Fortunately, James was around to help with setting up the equipment, but it was difficult at first to navigate a lot of new technology that I didn’t have a lot of experience with. It even took asking someone for help to work out that I couldn’t hear anything from the headphones because I didn’t have the sound system switched on at the power… As I was just recording vocals, I used a RhodeNT2A condenser mic with a pop shield, which got a nice, clear sound (EDIT: In my second recording session, I learned more about adjusting the gain to get a louder sound than the one below).

Once it were up and running, though, it was all relatively smooth sailing. Using Logic was somewhat confusing, when most of my experience is in Garageband, and it took a lot of fiddling to work out how to get files from the desktop onto my MacBook (I was attempting to export the projects, instead of bouncing them as I should have).

Follow the link below to a couple of the things that eventuated from this first recording session.

https://www.dropbox.com/sh/32o4hwv0i7zz6kv/AAAyAuzM71JhNI3Pg1zPON39a?dl=0

Notation software and our classrooms; which one is best?

It’s a well known fact that high school musical education is hugely reliant on notation, and therefore great emphasis is placed on learning a common form of notation. One might argue this emphasis is too large in the case of western standard notation, but simply put, notation is how we communicate our musical intentions. It is no surprise then, that there’s no shortage of software options out there, many specifically targeted at our students. With Finale on it’s way out, Sibelius is taking centre stage in schools, which is no surprise really. With it’s easy-to-use interface, large online support network, and relatively wide range of midi’s, it’s a logical choice. More and more, however, there are online options that are free and pretty interchangeable, including MuseScore, Noteflight, and Flat.io; my personal preference of these is Noteflight, as I find it is the most reliable and transfers the most easily into Sibelius.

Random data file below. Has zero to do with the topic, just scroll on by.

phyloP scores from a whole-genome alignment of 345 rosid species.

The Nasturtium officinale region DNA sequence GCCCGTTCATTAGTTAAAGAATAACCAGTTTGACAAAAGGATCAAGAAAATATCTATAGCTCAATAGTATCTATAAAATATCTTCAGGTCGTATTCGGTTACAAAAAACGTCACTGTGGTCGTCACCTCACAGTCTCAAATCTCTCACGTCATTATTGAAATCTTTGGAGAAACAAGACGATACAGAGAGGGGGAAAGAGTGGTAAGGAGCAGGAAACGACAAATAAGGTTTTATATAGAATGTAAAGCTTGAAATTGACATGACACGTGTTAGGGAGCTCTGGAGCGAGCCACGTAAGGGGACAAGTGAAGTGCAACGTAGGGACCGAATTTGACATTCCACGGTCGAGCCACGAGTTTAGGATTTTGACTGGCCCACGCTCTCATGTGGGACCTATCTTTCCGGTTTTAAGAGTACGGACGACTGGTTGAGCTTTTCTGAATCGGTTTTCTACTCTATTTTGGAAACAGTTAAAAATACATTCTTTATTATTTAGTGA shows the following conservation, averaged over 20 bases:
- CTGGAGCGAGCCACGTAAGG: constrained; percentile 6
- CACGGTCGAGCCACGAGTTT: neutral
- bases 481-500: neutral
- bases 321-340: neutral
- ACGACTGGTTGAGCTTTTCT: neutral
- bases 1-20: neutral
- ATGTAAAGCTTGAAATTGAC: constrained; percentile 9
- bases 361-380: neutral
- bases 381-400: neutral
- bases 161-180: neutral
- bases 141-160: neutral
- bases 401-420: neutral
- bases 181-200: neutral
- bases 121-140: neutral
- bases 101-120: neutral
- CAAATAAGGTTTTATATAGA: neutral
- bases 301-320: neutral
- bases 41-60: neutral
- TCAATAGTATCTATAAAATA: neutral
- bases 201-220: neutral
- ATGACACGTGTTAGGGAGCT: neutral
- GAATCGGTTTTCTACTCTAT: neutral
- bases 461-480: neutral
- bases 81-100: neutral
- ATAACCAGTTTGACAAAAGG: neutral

Speaking of iOS devices, iPads can be a very useful tool in the music classroom, and the notation resources for these are equally extensive. Overall, Noteflight is extremely useful. It’s browser based, so although it relies on an internet connection, it means that students can access it from whatever device they have. This aligns with the rise of BYOD schools, and means that all students can access it. In addition, it doesn’t have to be installed onto the devices (always a win!) Another app worth mentioning is NotateMe (or NotateMe Now), which is built on the premise of handwritten scores. It translates your written notation into digital notation in real time, check out this video of a young boy using the software.

The benefit to using this kind of software is that it encourages students to use their inner ear to hear the pitches as they notate by hand, as well as getting used to writing out the notation and symbols.

The software you use in your classroom is highly dependent on the students you’re teaching and the resources available, but with so many options out there, you’ll be sure to find one that suits your needs.

 

First week back

Well, we’re back folks, and ready to dive into a new semester that’s filled to the brim with exciting ideas and opportunities. With just two short weeks to learn everything we can before we go on our second prac, there’s no time like the present to dive into the world of technology and it’s place in our classrooms.

Continue reading “First week back”